self reliance

Extreme Simplicity - Christopher Nyerges

Christopher Nyerges Uncivilize Podcast .jpg
Some people think I’m teaching for the apocalypse...how to get by. You probably could, if you take these classes. But I’m hoping we won’t have an apocalypse. If we change our behavior, and [learn how to] use less and work together better, we won’t have apocalypses.
— Christopher Nyerges

This week, I step away from my Skype interview setup to head out into the urban wild with Los Angeles-based survivalist (and National Geographic Doomsday Preppers alum) Christopher Nyerges, who has taught wild food foraging, wilderness skills, and ecology awareness to nature-starved urbanites for the past five decades. Christopher was the editor of the former Wilderness Way magazine, and is also a prolific writer, having authored thousands of articles and more than 20 books on the skills of self-reliance, including How to Survive Anywhere, Guide to Wild Foods and Useful Plants, Foraging California, and Extreme Simplicity: Homesteading in the City.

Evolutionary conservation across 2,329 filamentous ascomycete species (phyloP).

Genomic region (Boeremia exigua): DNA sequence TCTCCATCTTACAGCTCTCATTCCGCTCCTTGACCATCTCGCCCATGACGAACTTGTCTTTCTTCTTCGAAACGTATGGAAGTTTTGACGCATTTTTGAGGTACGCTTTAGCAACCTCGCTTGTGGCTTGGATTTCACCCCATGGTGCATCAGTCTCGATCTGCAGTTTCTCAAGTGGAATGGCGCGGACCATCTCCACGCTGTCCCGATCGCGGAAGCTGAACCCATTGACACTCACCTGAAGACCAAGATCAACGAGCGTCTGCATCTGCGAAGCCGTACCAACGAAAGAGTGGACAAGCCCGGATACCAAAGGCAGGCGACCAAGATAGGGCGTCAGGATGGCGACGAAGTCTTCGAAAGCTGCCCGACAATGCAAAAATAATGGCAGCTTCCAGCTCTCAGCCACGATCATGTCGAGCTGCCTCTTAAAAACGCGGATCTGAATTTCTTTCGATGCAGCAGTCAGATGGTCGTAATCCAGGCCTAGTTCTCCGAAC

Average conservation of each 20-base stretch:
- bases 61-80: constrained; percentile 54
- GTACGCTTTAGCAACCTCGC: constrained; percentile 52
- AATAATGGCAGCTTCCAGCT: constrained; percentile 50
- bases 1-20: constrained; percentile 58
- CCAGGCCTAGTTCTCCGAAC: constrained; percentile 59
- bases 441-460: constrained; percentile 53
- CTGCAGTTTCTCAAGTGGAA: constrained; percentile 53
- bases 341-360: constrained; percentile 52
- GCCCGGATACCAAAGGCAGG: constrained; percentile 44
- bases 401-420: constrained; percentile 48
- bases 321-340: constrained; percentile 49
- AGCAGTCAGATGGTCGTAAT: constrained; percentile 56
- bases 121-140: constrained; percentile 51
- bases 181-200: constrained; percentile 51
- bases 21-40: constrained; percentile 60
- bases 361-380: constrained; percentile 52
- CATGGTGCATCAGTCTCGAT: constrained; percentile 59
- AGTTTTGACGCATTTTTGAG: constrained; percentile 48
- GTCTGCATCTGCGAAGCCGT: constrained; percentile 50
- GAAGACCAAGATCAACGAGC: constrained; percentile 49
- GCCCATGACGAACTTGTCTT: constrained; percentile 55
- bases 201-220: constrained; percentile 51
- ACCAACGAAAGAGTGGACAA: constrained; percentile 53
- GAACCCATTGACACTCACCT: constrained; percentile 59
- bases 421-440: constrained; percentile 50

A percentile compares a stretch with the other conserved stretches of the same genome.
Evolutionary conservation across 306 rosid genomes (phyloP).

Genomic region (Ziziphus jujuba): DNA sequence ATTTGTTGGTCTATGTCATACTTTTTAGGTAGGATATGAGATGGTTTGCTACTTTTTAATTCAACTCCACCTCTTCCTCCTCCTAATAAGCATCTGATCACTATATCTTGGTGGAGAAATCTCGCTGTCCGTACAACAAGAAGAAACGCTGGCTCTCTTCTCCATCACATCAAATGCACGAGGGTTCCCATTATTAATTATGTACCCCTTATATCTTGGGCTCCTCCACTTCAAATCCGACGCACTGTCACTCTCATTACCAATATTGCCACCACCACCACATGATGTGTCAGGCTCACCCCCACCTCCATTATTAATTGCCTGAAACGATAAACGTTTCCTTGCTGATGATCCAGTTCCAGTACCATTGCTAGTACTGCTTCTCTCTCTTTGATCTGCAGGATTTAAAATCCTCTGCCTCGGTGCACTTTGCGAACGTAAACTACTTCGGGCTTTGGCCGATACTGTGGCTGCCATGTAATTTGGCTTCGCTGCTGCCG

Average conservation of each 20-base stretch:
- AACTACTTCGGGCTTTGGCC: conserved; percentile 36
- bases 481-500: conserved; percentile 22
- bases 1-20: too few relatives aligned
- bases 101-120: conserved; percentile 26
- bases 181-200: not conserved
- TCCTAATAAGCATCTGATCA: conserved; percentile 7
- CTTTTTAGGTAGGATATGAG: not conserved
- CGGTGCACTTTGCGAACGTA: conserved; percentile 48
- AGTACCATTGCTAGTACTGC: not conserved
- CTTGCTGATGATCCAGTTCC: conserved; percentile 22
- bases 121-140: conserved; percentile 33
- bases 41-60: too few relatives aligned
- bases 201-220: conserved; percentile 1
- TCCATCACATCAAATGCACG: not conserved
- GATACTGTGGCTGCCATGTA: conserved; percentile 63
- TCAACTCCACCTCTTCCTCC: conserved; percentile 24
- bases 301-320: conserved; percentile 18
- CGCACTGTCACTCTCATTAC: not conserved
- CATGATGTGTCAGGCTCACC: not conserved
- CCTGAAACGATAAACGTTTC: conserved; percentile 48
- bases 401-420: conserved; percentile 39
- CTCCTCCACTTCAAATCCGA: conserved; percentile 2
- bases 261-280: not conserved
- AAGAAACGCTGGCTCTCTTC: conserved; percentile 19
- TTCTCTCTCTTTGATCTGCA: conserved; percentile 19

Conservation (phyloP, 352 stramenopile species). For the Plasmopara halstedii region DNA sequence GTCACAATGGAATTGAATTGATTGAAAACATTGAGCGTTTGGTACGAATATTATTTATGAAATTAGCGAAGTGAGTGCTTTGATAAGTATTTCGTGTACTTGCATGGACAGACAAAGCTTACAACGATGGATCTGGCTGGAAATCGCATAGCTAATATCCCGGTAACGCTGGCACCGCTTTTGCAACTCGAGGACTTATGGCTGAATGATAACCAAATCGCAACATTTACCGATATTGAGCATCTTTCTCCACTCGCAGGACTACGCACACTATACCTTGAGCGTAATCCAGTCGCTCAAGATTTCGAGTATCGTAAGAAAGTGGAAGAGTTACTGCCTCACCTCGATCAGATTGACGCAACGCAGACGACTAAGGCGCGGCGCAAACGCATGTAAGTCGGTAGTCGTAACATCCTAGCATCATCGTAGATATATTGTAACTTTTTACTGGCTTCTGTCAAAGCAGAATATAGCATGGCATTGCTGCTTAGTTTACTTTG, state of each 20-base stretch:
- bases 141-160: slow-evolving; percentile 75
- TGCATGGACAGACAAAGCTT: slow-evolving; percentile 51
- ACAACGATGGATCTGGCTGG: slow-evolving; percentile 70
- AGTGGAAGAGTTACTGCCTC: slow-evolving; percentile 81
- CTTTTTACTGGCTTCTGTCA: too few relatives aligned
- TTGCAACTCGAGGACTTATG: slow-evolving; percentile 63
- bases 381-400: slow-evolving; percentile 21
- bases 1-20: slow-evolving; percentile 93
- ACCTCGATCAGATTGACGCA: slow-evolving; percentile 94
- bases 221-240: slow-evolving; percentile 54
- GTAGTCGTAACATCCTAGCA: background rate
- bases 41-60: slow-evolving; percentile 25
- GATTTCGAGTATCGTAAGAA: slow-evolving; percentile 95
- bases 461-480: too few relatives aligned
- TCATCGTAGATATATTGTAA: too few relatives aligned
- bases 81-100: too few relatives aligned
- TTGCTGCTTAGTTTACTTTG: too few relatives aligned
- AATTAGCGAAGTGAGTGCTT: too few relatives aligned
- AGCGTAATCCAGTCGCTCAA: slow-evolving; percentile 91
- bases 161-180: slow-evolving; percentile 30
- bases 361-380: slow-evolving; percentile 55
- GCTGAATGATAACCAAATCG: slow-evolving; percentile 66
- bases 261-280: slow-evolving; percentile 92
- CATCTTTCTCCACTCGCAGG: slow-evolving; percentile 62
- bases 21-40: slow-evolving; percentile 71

In many ways, that latter title could serve as the theme of his life's work, as I learned in this forthright conversation with Christopher about our societal obsession with money, his School of Self-Reliance, and what’s driven him to live a (some might say, though I wouldn’t) radically spartan, even off-grid existence in a city where materialism seems to know no bounds. I also got a literal taste of Christopher’s vast wild food knowledge, thanks to the accompanying edible plant walk he took me on in Pasadena’s Hahamongna Watershed Park